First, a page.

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This is the 17th Volume in the series Memorial Tributes compiled by the National Academy of Engineering as a personal remembrance of the lives and outstanding achievements of its members and international members. These volumes are intended to stand as an enduring record of the many contributions of engineers and engineering to the benefit of humankind. In most cases, the authors of the tributes are contemporaries or colleagues who had personal knowledge of the interests and the engineering accomplishments of the deceased. Through its members and international members, the Academy carries...
This is the 17th Volume in the series Memorial Tributes compiled by the National Academy of Engineering as a personal remembrance of the lives and outstanding achievements of its members and international members. These volumes are intended to stand as an enduring record of the many contributions of engineers and engineering to the benefit of humankind. In most cases, the authors of the tributes are contemporaries or colleagues who had personal knowledge of the interests and the engineering accomplishments of the deceased. Through its members and international members, the Academy carries out the responsibilities for which it was established in 1964.
Under the charter of the National Academy of Sciences, the National Academy of Engineering was formed as a parallel organization of outstanding engineers. Members are elected on the basis of significant contributions to engineering theory and practice and to the literature of engineering or on the basis of demonstrated unusual accomplishments in the pioneering of new and developing fields of technology. The National Academies share a responsibility to advise the federal government on matters of science and technology. The expertise and credibility that the National Academy of Engineering brings to that task stem directly from the abilities, interests, and achievements of our members and international members, our colleagues and friends, whose special gifts we remember in this book.
BY ROBERT R. EVERETT
KENNETH H. OLSEN, one of the great pioneers in the development of digital computers and the computer industry, founder and former CEO of the Digital Computer Corporation, died on February 6, 2011, at the age of 84.
Ken was born in Bridgeport, Connecticut, in 1926 and raised in Stratford, Connecticut, where he showed an early interest in electronic devices, including repair of radio sets. Following service as an electronic technician in the US Navy during World War II, he entered the Massachusetts Institute of Technology (MIT), where he earned a BS (1950) and an MS (1952) in electrical engineering.
He joined the MIT Lincoln Laboratory where he worked on the development of computers for the SAGE Air Defense System. He contributed to the development of Jay Forrester’s Magnetic Core Memory and built his first computer, the MTC, designed for testing the first core memories as well as many other SAGE components. He spent time as a representative of Lincoln at the IBM Corporation, which was building the SAGE computers. While at IBM, he saw an opportunity to start a company to design and market computers that were smaller and less expensive than the large mainframes then being produced by IBM.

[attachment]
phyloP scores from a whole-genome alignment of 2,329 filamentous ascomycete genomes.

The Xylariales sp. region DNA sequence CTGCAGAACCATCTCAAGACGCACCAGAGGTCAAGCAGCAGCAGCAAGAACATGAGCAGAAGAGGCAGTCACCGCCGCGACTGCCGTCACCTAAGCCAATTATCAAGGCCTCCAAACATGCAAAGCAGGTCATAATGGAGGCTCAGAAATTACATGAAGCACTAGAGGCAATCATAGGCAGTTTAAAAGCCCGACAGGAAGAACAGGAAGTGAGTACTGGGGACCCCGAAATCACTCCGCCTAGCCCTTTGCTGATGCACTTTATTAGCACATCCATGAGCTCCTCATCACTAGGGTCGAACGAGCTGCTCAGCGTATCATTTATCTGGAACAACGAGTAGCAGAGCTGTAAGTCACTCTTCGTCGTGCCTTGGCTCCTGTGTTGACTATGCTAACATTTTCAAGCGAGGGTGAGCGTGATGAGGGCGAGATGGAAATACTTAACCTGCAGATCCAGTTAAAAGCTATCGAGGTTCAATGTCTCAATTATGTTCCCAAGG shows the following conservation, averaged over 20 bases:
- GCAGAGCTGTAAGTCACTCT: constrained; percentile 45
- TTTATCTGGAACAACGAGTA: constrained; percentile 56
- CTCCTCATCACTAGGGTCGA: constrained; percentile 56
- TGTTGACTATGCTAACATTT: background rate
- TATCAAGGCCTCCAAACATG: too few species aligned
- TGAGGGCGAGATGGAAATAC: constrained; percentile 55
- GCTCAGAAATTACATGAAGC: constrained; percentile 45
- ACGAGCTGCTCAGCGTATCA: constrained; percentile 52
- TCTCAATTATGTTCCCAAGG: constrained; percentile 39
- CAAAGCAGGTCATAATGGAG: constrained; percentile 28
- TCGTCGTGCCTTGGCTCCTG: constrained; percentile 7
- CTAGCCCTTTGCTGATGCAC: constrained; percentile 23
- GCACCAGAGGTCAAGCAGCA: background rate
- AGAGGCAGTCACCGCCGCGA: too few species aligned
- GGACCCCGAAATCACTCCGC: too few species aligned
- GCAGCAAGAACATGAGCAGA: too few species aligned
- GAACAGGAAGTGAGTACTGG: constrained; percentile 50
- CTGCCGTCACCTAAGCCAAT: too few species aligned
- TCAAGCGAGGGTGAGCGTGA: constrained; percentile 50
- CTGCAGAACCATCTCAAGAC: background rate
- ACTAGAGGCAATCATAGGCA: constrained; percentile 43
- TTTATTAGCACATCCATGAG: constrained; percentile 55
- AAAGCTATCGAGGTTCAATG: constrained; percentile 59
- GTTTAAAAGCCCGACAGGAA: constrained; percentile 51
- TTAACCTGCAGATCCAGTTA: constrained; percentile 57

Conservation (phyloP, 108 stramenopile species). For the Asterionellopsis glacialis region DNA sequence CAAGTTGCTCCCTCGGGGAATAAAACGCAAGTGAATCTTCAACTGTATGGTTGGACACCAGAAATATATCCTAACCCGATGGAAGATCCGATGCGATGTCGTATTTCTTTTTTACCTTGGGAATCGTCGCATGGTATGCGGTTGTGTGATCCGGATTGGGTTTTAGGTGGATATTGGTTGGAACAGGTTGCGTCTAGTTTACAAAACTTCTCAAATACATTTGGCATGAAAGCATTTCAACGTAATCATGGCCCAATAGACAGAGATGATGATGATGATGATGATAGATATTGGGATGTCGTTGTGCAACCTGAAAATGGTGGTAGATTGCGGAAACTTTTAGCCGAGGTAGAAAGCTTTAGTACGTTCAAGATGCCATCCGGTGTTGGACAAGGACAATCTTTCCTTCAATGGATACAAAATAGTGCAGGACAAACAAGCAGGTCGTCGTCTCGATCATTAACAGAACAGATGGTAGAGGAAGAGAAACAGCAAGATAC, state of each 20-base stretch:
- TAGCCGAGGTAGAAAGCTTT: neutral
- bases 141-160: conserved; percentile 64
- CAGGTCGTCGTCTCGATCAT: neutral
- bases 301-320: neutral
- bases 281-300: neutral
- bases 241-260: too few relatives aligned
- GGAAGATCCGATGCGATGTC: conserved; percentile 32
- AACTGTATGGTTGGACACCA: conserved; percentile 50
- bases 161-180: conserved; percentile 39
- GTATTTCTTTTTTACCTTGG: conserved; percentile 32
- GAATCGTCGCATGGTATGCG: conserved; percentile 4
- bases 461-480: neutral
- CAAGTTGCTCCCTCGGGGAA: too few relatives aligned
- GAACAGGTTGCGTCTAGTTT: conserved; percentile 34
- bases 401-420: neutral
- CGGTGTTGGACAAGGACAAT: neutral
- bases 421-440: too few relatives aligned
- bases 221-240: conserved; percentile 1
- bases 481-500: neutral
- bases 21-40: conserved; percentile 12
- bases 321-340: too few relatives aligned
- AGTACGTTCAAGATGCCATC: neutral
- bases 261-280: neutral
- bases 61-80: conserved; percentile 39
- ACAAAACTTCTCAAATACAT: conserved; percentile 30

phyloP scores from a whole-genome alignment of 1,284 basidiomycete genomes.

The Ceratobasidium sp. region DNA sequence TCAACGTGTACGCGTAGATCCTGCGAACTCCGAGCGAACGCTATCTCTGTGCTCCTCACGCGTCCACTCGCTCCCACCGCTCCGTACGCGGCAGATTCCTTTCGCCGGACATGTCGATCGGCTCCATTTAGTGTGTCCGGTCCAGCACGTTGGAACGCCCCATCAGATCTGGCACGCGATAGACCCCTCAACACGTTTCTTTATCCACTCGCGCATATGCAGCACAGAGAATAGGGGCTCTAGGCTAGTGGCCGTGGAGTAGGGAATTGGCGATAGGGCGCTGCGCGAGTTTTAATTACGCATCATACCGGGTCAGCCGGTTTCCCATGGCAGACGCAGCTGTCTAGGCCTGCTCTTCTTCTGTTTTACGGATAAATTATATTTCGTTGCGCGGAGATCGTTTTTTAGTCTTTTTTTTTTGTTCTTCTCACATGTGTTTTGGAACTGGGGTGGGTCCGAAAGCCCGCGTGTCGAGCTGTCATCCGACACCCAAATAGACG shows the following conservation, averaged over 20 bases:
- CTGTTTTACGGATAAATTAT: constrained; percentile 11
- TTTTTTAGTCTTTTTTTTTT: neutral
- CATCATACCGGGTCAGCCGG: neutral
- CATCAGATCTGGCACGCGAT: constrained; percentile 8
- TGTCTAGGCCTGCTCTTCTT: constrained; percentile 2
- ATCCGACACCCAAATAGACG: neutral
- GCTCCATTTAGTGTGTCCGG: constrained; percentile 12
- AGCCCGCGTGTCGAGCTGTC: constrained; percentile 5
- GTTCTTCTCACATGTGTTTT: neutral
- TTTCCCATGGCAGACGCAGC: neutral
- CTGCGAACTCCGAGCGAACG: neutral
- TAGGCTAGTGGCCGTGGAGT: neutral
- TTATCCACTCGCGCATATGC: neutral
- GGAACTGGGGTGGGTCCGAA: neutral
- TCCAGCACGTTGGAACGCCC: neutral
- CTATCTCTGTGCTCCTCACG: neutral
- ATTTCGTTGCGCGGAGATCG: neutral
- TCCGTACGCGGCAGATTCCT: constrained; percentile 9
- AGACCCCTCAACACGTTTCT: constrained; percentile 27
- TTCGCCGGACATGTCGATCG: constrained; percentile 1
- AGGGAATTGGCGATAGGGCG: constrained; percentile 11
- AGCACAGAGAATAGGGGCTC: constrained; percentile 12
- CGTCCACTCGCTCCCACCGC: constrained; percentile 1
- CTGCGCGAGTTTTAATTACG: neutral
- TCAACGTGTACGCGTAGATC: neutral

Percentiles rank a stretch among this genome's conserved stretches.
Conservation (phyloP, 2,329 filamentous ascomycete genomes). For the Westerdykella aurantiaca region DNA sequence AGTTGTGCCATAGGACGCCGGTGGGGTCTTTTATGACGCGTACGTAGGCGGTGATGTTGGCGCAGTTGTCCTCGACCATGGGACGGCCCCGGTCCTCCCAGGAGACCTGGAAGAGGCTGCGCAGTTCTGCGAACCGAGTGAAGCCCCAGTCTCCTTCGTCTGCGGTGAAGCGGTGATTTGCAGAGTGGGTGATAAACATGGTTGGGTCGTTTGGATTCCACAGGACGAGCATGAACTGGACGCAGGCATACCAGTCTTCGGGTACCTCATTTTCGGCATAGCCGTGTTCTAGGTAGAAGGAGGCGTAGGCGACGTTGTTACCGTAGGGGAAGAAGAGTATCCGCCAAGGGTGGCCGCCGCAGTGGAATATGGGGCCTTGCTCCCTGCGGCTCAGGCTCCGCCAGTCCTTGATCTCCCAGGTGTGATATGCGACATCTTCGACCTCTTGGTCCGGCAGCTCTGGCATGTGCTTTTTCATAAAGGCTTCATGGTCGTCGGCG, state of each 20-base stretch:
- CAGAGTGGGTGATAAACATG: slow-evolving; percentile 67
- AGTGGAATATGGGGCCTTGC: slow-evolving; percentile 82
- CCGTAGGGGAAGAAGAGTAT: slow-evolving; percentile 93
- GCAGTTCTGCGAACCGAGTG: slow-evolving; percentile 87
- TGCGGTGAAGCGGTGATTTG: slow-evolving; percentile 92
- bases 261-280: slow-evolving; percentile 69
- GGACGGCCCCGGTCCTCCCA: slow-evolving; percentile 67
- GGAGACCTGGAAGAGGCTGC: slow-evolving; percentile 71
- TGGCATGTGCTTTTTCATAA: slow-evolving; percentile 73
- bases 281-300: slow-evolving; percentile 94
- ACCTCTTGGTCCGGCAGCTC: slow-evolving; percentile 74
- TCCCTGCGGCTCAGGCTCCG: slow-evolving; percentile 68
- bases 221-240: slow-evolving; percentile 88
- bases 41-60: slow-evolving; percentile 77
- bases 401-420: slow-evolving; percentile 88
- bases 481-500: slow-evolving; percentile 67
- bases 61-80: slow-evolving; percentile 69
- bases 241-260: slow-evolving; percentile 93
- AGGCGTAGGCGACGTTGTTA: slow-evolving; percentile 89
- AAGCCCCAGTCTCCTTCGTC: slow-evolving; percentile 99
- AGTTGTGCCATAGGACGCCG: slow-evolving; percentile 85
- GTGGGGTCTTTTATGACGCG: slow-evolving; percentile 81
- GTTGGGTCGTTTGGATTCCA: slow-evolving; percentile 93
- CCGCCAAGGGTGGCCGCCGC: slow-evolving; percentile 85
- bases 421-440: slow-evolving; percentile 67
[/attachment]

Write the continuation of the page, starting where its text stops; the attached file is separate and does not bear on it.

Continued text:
In 1957, Ken left Lincoln to form, with Harlan Anderson, the Digital Equipment Corporation (DEC) where Ken served as CEO for 35 years until his retirement in 1992. DEC became a great success under his vision and leadership. FORTUNE Magazine named him “America’s Most Successful Entrepreneur.” At its peak, DEC was the second largest computer company in the world.
Ken and DEC created the minicomputer industry by developing small, inexpensive, but powerful computers that found wide use in almost unlimited applications throughout commerce and industry, including manufacturing, control, and design. They were widely used as components in other makers’ devices. Ken and his company pioneered in other aspects of the development of computing, including interactive computing, operating systems, networking, application software, manufacturing, and business processes. Ken set the culture of his company, insisting always on quality, customer focus, employee empowerment, and, above all, honesty and integrity.
Ken received many honors, including the National Medal of Technology, and was named to the Inventors Hall of Fame. He served as chair of the Computer Science and Engineering Board of the National Research Council and as a member of the President’s Science Advisory Committee, the MIT Corporation, and the board of trustees of Gordon College.
Ken was an active member of the Park Street Church in Boston. He had a strong commitment to his faith that meshed with his values, business ethics, and scientific inquiry. In his quiet way he was an active philanthropist and generous contributor to worthy causes. Among his many gifts is the Ken Olsen Science Center at Gordon College.
Ken’s wife of 59 years, Eeva-Liisa Aulikki Olsen, died in March 2009.